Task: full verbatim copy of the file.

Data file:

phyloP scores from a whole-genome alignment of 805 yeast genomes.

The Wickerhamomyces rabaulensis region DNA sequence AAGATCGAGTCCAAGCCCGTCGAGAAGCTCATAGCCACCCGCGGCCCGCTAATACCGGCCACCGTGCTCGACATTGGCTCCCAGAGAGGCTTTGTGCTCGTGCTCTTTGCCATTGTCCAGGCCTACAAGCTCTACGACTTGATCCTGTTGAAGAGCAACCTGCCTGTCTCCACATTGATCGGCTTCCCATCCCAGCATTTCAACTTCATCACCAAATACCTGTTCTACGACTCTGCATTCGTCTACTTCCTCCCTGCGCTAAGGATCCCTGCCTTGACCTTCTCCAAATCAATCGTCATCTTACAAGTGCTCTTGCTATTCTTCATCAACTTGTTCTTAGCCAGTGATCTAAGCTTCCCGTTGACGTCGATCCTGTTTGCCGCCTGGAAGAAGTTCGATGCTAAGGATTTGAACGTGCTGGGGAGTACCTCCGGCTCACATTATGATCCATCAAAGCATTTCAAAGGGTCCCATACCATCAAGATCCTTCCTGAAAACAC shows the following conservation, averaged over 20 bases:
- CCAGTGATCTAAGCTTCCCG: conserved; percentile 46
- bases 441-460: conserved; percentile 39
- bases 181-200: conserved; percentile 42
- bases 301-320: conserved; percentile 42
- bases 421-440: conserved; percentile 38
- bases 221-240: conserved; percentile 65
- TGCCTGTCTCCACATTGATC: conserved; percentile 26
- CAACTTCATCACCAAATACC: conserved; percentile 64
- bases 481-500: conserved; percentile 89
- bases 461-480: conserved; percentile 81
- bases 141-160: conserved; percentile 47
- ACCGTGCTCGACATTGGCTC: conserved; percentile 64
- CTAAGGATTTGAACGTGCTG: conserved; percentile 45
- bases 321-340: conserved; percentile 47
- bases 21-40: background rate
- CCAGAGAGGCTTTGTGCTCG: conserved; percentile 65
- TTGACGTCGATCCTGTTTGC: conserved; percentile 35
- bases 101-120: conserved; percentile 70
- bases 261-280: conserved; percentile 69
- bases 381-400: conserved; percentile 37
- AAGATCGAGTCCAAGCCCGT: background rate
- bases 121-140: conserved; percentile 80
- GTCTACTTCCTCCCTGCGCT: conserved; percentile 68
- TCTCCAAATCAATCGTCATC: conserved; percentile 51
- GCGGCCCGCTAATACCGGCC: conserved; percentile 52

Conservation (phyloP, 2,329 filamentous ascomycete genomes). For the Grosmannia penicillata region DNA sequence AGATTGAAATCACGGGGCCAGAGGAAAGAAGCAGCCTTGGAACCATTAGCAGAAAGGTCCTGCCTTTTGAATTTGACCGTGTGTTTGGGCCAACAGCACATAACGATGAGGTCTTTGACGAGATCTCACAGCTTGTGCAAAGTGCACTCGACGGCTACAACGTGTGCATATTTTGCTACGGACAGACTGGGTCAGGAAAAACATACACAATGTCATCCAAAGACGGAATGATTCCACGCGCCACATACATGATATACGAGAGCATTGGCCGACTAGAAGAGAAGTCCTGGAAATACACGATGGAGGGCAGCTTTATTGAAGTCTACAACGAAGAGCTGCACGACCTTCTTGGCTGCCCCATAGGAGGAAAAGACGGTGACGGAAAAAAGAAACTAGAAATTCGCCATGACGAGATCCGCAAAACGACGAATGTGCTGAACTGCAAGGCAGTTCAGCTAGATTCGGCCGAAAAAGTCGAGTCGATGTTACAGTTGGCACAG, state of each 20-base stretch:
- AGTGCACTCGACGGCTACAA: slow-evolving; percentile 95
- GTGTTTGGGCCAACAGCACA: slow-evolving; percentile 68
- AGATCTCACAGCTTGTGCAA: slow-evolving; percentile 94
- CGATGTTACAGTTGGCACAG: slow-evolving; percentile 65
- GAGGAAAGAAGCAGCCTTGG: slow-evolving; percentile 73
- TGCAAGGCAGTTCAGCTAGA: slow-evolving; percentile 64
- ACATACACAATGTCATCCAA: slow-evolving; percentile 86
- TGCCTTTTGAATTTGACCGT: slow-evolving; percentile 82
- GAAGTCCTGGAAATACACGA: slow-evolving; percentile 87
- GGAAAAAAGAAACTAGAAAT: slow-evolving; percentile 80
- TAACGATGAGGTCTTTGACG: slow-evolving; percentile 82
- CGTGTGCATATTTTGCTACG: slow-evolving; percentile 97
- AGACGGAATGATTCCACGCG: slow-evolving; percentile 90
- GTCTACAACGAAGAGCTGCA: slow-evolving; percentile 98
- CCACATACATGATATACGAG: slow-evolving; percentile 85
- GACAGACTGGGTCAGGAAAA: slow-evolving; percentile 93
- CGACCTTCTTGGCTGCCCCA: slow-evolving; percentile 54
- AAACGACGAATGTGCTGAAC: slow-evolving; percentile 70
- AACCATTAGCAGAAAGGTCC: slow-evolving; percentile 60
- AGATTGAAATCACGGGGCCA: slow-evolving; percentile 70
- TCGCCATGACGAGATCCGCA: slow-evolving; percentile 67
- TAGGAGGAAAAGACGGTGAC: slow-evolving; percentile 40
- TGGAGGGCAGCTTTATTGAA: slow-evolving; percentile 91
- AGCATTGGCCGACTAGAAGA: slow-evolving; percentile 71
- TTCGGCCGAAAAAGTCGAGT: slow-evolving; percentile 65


phyloP scores from a whole-genome alignment of 805 yeast genomes.

The Wickerhamomyces rabaulensis region DNA sequence AAGATCGAGTCCAAGCCCGTCGAGAAGCTCATAGCCACCCGCGGCCCGCTAATACCGGCCACCGTGCTCGACATTGGCTCCCAGAGAGGCTTTGTGCTCGTGCTCTTTGCCATTGTCCAGGCCTACAAGCTCTACGACTTGATCCTGTTGAAGAGCAACCTGCCTGTCTCCACATTGATCGGCTTCCCATCCCAGCATTTCAACTTCATCACCAAATACCTGTTCTACGACTCTGCATTCGTCTACTTCCTCCCTGCGCTAAGGATCCCTGCCTTGACCTTCTCCAAATCAATCGTCATCTTACAAGTGCTCTTGCTATTCTTCATCAACTTGTTCTTAGCCAGTGATCTAAGCTTCCCGTTGACGTCGATCCTGTTTGCCGCCTGGAAGAAGTTCGATGCTAAGGATTTGAACGTGCTGGGGAGTACCTCCGGCTCACATTATGATCCATCAAAGCATTTCAAAGGGTCCCATACCATCAAGATCCTTCCTGAAAACAC shows the following conservation, averaged over 20 bases:
- CCAGTGATCTAAGCTTCCCG: conserved; percentile 46
- bases 441-460: conserved; percentile 39
- bases 181-200: conserved; percentile 42
- bases 301-320: conserved; percentile 42
- bases 421-440: conserved; percentile 38
- bases 221-240: conserved; percentile 65
- TGCCTGTCTCCACATTGATC: conserved; percentile 26
- CAACTTCATCACCAAATACC: conserved; percentile 64
- bases 481-500: conserved; percentile 89
- bases 461-480: conserved; percentile 81
- bases 141-160: conserved; percentile 47
- ACCGTGCTCGACATTGGCTC: conserved; percentile 64
- CTAAGGATTTGAACGTGCTG: conserved; percentile 45
- bases 321-340: conserved; percentile 47
- bases 21-40: background rate
- CCAGAGAGGCTTTGTGCTCG: conserved; percentile 65
- TTGACGTCGATCCTGTTTGC: conserved; percentile 35
- bases 101-120: conserved; percentile 70
- bases 261-280: conserved; percentile 69
- bases 381-400: conserved; percentile 37
- AAGATCGAGTCCAAGCCCGT: background rate
- bases 121-140: conserved; percentile 80
- GTCTACTTCCTCCCTGCGCT: conserved; percentile 68
- TCTCCAAATCAATCGTCATC: conserved; percentile 51
- GCGGCCCGCTAATACCGGCC: conserved; percentile 52

Conservation (phyloP, 2,329 filamentous ascomycete genomes). For the Grosmannia penicillata region DNA sequence AGATTGAAATCACGGGGCCAGAGGAAAGAAGCAGCCTTGGAACCATTAGCAGAAAGGTCCTGCCTTTTGAATTTGACCGTGTGTTTGGGCCAACAGCACATAACGATGAGGTCTTTGACGAGATCTCACAGCTTGTGCAAAGTGCACTCGACGGCTACAACGTGTGCATATTTTGCTACGGACAGACTGGGTCAGGAAAAACATACACAATGTCATCCAAAGACGGAATGATTCCACGCGCCACATACATGATATACGAGAGCATTGGCCGACTAGAAGAGAAGTCCTGGAAATACACGATGGAGGGCAGCTTTATTGAAGTCTACAACGAAGAGCTGCACGACCTTCTTGGCTGCCCCATAGGAGGAAAAGACGGTGACGGAAAAAAGAAACTAGAAATTCGCCATGACGAGATCCGCAAAACGACGAATGTGCTGAACTGCAAGGCAGTTCAGCTAGATTCGGCCGAAAAAGTCGAGTCGATGTTACAGTTGGCACAG, state of each 20-base stretch:
- AGTGCACTCGACGGCTACAA: slow-evolving; percentile 95
- GTGTTTGGGCCAACAGCACA: slow-evolving; percentile 68
- AGATCTCACAGCTTGTGCAA: slow-evolving; percentile 94
- CGATGTTACAGTTGGCACAG: slow-evolving; percentile 65
- GAGGAAAGAAGCAGCCTTGG: slow-evolving; percentile 73
- TGCAAGGCAGTTCAGCTAGA: slow-evolving; percentile 64
- ACATACACAATGTCATCCAA: slow-evolving; percentile 86
- TGCCTTTTGAATTTGACCGT: slow-evolving; percentile 82
- GAAGTCCTGGAAATACACGA: slow-evolving; percentile 87
- GGAAAAAAGAAACTAGAAAT: slow-evolving; percentile 80
- TAACGATGAGGTCTTTGACG: slow-evolving; percentile 82
- CGTGTGCATATTTTGCTACG: slow-evolving; percentile 97
- AGACGGAATGATTCCACGCG: slow-evolving; percentile 90
- GTCTACAACGAAGAGCTGCA: slow-evolving; percentile 98
- CCACATACATGATATACGAG: slow-evolving; percentile 85
- GACAGACTGGGTCAGGAAAA: slow-evolving; percentile 93
- CGACCTTCTTGGCTGCCCCA: slow-evolving; percentile 54
- AAACGACGAATGTGCTGAAC: slow-evolving; percentile 70
- AACCATTAGCAGAAAGGTCC: slow-evolving; percentile 60
- AGATTGAAATCACGGGGCCA: slow-evolving; percentile 70
- TCGCCATGACGAGATCCGCA: slow-evolving; percentile 67
- TAGGAGGAAAAGACGGTGAC: slow-evolving; percentile 40
- TGGAGGGCAGCTTTATTGAA: slow-evolving; percentile 91
- AGCATTGGCCGACTAGAAGA: slow-evolving; percentile 71
- TTCGGCCGAAAAAGTCGAGT: slow-evolving; percentile 65